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RDA and Linked Data: where's the beef


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Presentation delivered at the RDA Linked Data Forum at the American Library Association annual meeting in Chicago, IL, June 2017.

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RDA and Linked Data: where's the beef

  1. 1. RDA and Linked Data Where’s the beef?
  2. 2. What is Linked Data anyway?  5 stars linked data  On the web with an open license  Machine-readable data  Non-proprietary format  RDF standards  Linked RDF  The first four are not that difficult, but the last one is – it’s what raises the approach to the semantic web
  3. 3. Linked data as unfulfilled promise  We’ve been hearing about this promise for many years  But what do we see?  Large institutional releases of existing data stores in linked data formats but few libraries using that data  Expensive efforts to modify MARC to make it more ‘linked-data-friendly‘  Very little exploratory efforts by vendors  Many concerns by smaller institutions that they will be passed by due to their lack of resources  RDA still being referred to as “guidance instructions”  RDA is the full package: open descriptive vocabularies (a real MARC replacement), AND instructions  With the incorporation of the LRM and recent restructuring, RDA is now far more integrated than AACR2 and MARC ever were
  4. 4. What next?  Why infrastructure matters  Web pages alone are insufficient (few or no services)  Versioning and stability critical  Serious evaluation of current options and pathways for library data needed  ‘Experiments’ being reported out are badly conceived and based on false assumptions  Important differences in approach are downplayed and cast as ‘political’ in nature  Politics in libraries, as in governments, are getting in our way  A focus on requirements and collaborations makes a difference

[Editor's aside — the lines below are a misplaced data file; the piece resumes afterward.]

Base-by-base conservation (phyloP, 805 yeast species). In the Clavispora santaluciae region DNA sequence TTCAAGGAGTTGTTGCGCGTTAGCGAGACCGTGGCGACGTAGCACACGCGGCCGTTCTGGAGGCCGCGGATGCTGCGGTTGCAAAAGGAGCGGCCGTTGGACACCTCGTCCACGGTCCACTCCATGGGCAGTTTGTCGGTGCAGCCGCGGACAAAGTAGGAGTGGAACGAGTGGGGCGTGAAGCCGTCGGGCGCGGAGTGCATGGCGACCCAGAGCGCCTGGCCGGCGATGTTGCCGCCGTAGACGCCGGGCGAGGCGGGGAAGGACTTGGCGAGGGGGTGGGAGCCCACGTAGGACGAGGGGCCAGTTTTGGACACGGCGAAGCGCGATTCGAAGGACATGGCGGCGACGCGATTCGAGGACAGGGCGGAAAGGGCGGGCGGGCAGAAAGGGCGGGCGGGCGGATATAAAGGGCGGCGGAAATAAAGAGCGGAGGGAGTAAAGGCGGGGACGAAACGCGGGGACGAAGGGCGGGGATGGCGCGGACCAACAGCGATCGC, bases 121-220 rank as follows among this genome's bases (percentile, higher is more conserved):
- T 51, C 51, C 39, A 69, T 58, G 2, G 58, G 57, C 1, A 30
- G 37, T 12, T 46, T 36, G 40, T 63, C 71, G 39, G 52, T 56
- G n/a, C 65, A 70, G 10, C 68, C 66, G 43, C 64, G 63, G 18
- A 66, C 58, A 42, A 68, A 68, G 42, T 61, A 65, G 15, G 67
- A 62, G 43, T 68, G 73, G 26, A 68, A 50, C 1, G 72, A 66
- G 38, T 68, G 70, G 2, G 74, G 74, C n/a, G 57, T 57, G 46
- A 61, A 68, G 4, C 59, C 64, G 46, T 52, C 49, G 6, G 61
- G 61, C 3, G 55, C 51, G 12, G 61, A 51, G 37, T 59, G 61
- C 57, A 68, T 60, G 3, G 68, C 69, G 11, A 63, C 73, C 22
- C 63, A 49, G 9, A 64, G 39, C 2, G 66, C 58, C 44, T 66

5. 5. Managing change  The Semantic Web is based on open vocabularies to describe data  It’s about meaning and context  There are gaps—how can we create the usable aggregation (like VIAF) to be able to manage ‘Works’?  Stability is critical to effective use of element sets and value vocabularies  Recently released NISO report describes the aspects of current vocabulary management that are inherently unstable  RDA Registry is optimized to take library data to the next level  Including RDA in translation and tools to manage essential data at scale  Many flavors of output to support systems and services
  6. 6. Is maintenance a dirty word?  ‘Maintenance’ in the old days was largely done by expensive humans at the individual library level  OCLC’s efficient quality control efforts depended significantly on ‘master records’ with associated clusters of locations  Emphasis on trade publications present in many locations  Not enough effort to bring research efforts forward (too many die waiting to be monetized)  Without a central node providing those services more flexibly we’ll need to cooperate to build them anew for a different world  We must be able to continue to support and use the effort of others and to shift our focus from local catalogs to a global scale information
  7. 7. Reality and possibility  Emulating the fantasy and dysfunctional conflict happening in our government will not help us  We need to insist that library (and other) funding agencies choose their recipients based on some criteria other than political correctness, and insofar as their funding is from taxpayers, provide far more openness in decision making and evaluation  RDA is far more advanced in providing the support that libraries need to make the changes important for new and continuing services to their publics, more useful collaboration among peer institutions and a future unencumbered by past swamps
  8. 8. If not, why not?  Please work with us to bring this vision to fruition!  If you can’t support RDA and its efforts, please tell us why, so we can improve  If we’re not covering the issues you find concerning, let us know, and when you see us in the hallways, give us the opportunity to discuss your concerns (if not at that moment, later in the conference and beyond)
  9. 9. Contact: Diane Hillmann Metadata Management Associates Http://